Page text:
- Plenty of room to roam - that's the first rule. Hedgehogs who feel like their mobility is impaired will be unhappy and unhealthy. They need room to run and play. They also need an enclosure with no floor gaps, as in the wire cages that mice, hamsters and other pets often call home; the long hedgehog legs can fall through these gaps. The style of walls in wire cages is also bad for your hedgehog, since he can climb. Consider a large plastic bin (the kind with the industrial look to it); with its large roaming space and smooth walls, it makes a good enclosure for hedgehogs.
- As for bedding, common wood shavings like pine can contain harmful substances, so steer clear of them. Hedgehog owners often use newspaper for bedding. For a luxurious experience, try giving your hedgehog some Vellux blanket bedding - perfectly safe and soft.
- Of course, your hedgehog will also want a little cubby hole, a shelter where she can get away from it all. It could be anything from an old box to a piece of pipe, as long as it's large enough for your hedgehog.
- The temperature of your hedgehog's environment should hover between 72 and 80 degrees Fahrenheit. Avoid direct sun exposure, but keep your hedgehog in a nicely lit part of your house.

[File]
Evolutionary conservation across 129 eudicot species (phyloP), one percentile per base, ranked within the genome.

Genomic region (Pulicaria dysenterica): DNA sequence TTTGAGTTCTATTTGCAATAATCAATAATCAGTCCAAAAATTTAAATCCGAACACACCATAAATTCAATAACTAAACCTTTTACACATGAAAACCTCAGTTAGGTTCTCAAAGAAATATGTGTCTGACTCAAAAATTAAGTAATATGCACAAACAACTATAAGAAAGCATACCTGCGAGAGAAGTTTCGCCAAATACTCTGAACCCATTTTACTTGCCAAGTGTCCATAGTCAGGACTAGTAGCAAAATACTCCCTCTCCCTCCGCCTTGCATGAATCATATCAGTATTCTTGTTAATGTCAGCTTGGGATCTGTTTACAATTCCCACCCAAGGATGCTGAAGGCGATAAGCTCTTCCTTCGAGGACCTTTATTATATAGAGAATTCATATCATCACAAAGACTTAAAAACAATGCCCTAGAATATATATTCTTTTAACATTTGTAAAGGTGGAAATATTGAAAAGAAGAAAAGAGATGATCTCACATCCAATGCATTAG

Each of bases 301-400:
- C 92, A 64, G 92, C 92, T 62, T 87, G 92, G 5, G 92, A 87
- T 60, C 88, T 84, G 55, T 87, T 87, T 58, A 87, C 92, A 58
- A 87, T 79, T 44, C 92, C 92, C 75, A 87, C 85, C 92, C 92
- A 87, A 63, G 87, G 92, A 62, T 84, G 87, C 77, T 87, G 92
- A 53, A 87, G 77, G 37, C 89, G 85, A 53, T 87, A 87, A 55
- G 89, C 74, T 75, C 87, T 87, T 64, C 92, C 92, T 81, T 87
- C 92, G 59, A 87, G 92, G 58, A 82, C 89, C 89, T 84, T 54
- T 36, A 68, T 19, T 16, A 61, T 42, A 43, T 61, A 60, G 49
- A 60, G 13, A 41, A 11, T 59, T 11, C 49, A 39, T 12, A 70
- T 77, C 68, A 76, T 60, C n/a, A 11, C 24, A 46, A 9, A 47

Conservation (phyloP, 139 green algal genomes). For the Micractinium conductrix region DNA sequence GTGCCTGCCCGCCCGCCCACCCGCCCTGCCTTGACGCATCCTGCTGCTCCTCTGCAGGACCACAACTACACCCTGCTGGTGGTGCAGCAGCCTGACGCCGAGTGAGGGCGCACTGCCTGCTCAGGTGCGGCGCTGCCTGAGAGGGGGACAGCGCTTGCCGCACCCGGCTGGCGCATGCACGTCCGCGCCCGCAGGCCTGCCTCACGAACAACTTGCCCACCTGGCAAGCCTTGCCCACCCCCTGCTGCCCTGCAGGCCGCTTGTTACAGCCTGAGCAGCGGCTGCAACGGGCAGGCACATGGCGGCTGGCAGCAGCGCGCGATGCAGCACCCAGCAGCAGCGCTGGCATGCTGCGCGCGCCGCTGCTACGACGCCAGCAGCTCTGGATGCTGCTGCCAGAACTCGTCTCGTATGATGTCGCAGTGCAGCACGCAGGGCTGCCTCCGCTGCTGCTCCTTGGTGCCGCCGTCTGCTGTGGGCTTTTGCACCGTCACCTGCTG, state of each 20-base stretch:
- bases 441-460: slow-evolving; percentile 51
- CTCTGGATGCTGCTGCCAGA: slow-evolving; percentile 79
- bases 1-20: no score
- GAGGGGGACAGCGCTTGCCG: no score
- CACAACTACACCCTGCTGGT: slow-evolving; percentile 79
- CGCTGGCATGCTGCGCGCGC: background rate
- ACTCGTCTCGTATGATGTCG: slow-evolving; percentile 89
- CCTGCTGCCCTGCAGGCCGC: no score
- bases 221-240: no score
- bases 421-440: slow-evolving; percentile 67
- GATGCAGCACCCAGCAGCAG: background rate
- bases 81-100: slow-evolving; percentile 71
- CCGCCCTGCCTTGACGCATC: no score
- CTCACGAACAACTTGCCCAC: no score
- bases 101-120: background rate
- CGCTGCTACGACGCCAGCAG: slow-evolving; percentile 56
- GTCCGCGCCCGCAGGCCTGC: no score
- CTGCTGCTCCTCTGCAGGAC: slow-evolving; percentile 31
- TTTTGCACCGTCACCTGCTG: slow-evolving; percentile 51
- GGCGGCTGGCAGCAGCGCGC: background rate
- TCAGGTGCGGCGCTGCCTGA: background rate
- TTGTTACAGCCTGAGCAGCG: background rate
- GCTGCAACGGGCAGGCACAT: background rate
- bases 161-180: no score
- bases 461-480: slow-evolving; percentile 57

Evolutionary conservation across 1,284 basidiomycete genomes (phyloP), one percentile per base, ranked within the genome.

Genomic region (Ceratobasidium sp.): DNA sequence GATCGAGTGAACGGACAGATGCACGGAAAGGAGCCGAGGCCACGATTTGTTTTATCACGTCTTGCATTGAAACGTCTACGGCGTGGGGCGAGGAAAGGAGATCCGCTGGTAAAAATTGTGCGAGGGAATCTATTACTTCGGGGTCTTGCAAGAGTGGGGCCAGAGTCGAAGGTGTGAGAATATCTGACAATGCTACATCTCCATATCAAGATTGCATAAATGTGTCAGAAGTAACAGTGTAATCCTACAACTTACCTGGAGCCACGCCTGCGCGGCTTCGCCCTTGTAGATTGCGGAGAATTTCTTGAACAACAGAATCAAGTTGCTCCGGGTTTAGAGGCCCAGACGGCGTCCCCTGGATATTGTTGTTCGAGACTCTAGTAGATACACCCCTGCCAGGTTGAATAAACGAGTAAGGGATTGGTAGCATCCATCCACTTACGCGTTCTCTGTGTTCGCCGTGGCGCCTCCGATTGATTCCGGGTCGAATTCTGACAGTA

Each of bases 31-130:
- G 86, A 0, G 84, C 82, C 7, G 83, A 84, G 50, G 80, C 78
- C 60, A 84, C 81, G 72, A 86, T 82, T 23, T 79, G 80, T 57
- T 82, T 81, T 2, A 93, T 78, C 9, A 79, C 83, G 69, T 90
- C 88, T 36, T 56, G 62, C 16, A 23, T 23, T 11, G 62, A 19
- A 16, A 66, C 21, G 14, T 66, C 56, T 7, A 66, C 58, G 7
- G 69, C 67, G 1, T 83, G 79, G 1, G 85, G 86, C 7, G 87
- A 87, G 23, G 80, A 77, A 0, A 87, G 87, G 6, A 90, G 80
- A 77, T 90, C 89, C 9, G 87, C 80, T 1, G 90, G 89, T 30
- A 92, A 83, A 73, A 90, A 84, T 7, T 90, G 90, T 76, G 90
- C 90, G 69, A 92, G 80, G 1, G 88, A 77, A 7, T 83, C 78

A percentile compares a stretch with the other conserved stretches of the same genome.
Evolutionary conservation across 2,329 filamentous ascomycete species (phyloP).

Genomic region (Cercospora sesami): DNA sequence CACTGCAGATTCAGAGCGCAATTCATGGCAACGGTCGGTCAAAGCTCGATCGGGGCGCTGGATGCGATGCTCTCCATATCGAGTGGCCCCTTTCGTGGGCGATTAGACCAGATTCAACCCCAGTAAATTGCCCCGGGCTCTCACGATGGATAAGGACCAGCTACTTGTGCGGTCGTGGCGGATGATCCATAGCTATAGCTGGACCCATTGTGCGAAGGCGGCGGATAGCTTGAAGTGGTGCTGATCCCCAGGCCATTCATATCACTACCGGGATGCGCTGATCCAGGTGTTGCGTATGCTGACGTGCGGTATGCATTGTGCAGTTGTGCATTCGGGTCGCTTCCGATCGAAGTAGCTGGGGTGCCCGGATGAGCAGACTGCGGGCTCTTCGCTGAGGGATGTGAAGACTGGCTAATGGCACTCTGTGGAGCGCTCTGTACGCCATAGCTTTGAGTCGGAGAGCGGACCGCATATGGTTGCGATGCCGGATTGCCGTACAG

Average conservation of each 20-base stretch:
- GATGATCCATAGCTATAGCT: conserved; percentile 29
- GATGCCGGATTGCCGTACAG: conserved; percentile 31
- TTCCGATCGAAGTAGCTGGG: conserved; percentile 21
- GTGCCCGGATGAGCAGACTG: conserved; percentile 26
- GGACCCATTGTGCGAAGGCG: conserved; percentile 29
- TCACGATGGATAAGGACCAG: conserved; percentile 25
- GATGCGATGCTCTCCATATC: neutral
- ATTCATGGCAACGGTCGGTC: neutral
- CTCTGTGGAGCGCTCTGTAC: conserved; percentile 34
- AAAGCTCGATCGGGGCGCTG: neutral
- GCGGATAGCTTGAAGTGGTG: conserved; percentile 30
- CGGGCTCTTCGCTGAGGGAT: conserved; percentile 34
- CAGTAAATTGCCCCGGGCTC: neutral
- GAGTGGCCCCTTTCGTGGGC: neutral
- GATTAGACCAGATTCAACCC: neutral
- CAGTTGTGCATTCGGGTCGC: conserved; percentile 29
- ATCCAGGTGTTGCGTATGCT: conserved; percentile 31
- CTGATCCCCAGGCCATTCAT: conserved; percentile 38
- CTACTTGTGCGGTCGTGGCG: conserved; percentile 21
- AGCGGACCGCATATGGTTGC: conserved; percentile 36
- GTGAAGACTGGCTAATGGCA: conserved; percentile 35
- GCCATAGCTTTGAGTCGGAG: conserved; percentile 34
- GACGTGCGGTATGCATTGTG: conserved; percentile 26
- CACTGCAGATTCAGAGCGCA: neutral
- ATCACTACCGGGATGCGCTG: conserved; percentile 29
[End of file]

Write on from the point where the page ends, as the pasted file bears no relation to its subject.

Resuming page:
- Potty-training? Yes, these intelligent creatures can be litter-trained! Provide a little litter pen in her cage and she will use it. It need only be a couple inches deep. Stick to the regular cat litter that doesn't clump or make lots of dust.
- Exercise. Making sure your hedgehog gets plenty of exercise is very important. Consider purchasing a running wheel for your hedgehog. It's important, however, that you buy only a wheel with a solid floor (for the same reason you must avoid wire cages) and without crossbars. You can bring her out of her cage as much as you want, as long as you supervise her. The more you can bring her out for playtime, the happier she'll be! Bring her litter pen out too, so she isn't too disoriented and can use the bathroom if necessary.